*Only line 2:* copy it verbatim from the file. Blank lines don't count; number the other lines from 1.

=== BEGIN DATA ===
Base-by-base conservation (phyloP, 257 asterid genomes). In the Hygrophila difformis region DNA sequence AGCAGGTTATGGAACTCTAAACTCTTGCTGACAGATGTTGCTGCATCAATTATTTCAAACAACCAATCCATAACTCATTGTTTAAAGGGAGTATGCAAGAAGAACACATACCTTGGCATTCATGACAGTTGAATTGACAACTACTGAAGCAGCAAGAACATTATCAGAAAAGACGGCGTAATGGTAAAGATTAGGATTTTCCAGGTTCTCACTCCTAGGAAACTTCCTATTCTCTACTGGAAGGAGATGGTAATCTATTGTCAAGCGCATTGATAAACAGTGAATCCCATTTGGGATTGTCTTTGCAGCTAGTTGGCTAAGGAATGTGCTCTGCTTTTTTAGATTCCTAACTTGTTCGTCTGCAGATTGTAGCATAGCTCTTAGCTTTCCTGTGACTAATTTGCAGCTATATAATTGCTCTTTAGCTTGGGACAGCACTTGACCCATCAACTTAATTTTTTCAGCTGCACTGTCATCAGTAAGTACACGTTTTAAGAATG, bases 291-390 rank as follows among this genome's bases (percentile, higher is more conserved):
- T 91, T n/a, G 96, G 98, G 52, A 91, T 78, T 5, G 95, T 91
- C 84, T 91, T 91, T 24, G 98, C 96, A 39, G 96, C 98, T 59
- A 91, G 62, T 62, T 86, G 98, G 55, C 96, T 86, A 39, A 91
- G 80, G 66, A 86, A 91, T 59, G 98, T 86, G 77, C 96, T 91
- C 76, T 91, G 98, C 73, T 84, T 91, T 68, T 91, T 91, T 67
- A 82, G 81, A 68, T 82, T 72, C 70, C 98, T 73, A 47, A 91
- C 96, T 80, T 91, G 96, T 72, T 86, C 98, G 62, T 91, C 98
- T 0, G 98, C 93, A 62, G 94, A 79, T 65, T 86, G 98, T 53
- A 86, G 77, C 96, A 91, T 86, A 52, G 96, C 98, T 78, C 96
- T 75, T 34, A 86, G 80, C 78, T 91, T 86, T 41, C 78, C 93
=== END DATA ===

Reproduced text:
- T 91, T n/a, G 96, G 98, G 52, A 91, T 78, T 5, G 95, T 91